Sunil Abraham is a public policy researcher and was an endowed professor at ArtEZ University of Arts in Arnhem, Netherlands at the time of production of MarginalizedAadhaar Sunil Abraham is a public policy researcher and former endowed professor at ArtEZ University of Arts in Arnhem, Netherlands. (Screengrab from MarginalizedAadhaar)
Reetika Khera is an economist, social scientist and academic Reetika Khera is an economist, social scientist, and academic. (Screengrab from MarginalizedAadhaar)
A middle school in Rejingtal, Rayagada district, Odisha in the Rejingtal village that is home to the Sora indigenous community. A middle school in Rejingtal, Rayagada District in Odisha state. Rejingtal is home to the Sora indigenous community.

In MarginalizedAadhaar, Sunil Abraham, a public policy researcher and advocate for free and open-source software, describes how biometric IDs are a nonconsensual and oppressive technology by design. He further highlights that using biometrics for surveillance and law enforcement, as well for e-governance projects, must be discouraged [3].

Ramani, a Lanjia-Sora woman from the Rayagada district of Odisha during production of MarginalizedAadhaar. Sora is one of the 196 endangered languages of India and most elder speakers do not speak the official language Odia. Ramani, a Lanjia Sora woman from Rayagada District in Odisha. Sora is one of the 196 endangered languages of India; most elderly speakers do not speak Odia, the official Odisha language.
Usha Ramanathan is a human rights activist and an independent legal researcher who was recognized by Access Now as the "Human Rights Hero" for her advocacy on Aadhaar-related issues. Usha Ramanathan is a human rights activist and an independent legal researcher who was awarded a 2018 Human Rights Heroes Award by Access Now for her advocacy on Aadhaar-related issues.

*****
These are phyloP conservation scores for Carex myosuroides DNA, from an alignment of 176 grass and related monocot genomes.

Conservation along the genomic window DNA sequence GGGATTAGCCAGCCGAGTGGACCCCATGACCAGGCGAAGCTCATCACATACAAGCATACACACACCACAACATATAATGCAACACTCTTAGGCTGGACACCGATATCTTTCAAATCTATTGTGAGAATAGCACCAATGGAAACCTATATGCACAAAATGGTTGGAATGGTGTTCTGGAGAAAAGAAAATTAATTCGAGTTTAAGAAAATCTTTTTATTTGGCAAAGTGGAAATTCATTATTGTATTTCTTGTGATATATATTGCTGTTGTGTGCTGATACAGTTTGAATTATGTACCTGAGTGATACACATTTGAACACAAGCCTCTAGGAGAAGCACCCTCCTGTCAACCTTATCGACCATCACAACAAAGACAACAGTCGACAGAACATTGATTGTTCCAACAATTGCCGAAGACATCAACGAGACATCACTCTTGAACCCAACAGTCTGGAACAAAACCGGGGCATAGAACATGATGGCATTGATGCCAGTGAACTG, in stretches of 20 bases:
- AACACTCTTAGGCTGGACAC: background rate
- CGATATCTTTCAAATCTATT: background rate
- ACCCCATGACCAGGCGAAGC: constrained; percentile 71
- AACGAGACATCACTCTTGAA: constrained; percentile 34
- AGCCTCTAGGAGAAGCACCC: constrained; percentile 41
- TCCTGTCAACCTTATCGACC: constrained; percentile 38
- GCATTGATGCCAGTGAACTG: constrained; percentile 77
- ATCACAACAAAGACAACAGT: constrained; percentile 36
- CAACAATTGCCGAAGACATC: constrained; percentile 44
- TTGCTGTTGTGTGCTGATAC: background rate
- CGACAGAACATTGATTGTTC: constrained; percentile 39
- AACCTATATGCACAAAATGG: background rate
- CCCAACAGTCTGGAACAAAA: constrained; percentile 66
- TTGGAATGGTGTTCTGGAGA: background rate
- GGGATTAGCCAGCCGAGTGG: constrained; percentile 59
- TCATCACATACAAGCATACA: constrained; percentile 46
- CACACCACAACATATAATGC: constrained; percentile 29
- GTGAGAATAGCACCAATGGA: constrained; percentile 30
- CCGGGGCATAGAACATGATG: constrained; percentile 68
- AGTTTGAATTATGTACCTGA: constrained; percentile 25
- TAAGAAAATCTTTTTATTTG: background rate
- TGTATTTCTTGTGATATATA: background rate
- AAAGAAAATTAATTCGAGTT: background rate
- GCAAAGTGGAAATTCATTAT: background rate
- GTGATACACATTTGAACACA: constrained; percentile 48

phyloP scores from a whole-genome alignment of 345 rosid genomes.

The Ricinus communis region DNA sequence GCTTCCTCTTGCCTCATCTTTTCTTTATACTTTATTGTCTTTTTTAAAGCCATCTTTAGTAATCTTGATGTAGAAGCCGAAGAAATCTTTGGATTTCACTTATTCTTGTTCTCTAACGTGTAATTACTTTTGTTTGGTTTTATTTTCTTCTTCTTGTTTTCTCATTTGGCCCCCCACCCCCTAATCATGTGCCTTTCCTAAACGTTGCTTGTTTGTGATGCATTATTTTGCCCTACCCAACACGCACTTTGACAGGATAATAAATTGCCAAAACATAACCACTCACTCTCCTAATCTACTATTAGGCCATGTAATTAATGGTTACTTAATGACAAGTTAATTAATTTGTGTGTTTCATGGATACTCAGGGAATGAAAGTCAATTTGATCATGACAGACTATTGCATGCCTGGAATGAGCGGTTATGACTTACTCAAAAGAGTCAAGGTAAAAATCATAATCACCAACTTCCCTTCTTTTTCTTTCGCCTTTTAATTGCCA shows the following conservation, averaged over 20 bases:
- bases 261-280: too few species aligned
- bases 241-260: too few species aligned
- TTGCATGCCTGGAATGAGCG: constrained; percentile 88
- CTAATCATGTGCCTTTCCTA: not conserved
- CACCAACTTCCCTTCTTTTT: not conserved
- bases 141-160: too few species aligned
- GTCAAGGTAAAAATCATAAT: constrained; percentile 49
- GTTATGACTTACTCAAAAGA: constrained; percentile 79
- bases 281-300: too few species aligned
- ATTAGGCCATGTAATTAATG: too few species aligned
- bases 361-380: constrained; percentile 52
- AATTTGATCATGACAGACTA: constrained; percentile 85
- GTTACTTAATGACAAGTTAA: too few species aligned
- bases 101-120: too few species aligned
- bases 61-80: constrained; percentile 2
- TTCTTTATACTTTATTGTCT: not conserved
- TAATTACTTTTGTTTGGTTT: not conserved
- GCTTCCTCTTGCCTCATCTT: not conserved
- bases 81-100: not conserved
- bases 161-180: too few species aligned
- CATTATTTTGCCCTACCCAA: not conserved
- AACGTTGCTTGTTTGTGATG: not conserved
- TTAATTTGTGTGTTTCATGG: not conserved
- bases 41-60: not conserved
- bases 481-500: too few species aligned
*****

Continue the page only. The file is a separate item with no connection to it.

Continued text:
The collection and use of private data, especially biometric data, signals a panopticon state that empowers the state to constantly surveil citizens. Police in New Delhi using facial recognition software to identify those protesting the controversial Citizenship Amendment Act; right-wing Hindutva mobs using a government database for searching, identifying, and destroying Muslim-owned vehicles during a communal pogrom; and authorities monitoring the movement of private citizens using the contact-tracing app Aarogya Setu all reveal a rapidly growing state-led mass surveillance.

Usha Ramanathan and economist Reetika Khera strongly advocate for a radical shutdown of digital databases such as Aadhaar to stop authorities from identifying and monitoring marginalized groups and misusing their power to exclude them [3]. Abraham proposes replacing biometrics with smart cards to ensure some user consent and stop the contentless exploitation of privacy through biometric IDs. He also advocates using open standards at a foundational level to ensure greater public scrutiny of public entities [3]. Meanwhile, India's 2019 Personal Data Protection Bill, intended to provide a legal premise for the collection and use of citizens' personal data, has yet to become law. Its original drafter, Supreme Court of India Justice B.N. Srikrishna, fears that the current bill could make the government an "Orwellian state" [5]. India's constitutional stand on privacy as a fundamental right is too broad to regulate surveillance.

back to top  References

1. Bhandari, V. Use of digital ID for delivery of welfare. Centre for Internet & Society, Digital Identities Project, Rochester, NY, 2020; https://doi.org/10.2139/ssrn.3668118

2. Nandgaonkar, S. "UID isn't an identity, but an 'identification' project." Mumbai Mirror. Aug. 27, 2017; https://mumbaimirror.indiatimes.com/others/sunday-read/uid-isnt-an-identity-but-an-identification-project/articleshow/60240576.cms

3. Panigrahi, S. MarginalizedAadhaar. Subhashish Panigrahi and Yoti, 2021; http://archive.org/details/marginalized-aadhaar

4. Singh, B. Aadhar enrolment for NRC applicants who provided biometrics to be decided by Centre, says minister. The Economic Times. Jul. 14, 2021; https://economictimes.indiatimes.com/news/india/aadhar-enrolment-for-nrc-applicants-who-provided-biometrics-to-be-decided-by-centre-says-minister/articleshow/84398849.cms

5. Mandavia, M. Personal data protection bill can turn India into 'Orwellian state': Justice BN Srikrishna. The Economic Times. Dec. 12, 2019; https://economictimes.indiatimes.com/news/economy/policy/personal-data-protection-bill-can-turn-india-into-orwellian-state-justice-bn-srikrishna/articleshow/72483355.cms

back to top  Author

Subhashish Panigrahi is a co-director at O Foundation. He makes documentary films on and researches the decolonization of societies and languages, and open technology. subhashish@theofdn.org

back to top  Footnotes

https://www.youtube.com/watch?v=1QKt05JW7MU

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The Digital Library is published by the Association for Computing Machinery. Copyright © 2022 ACM, Inc.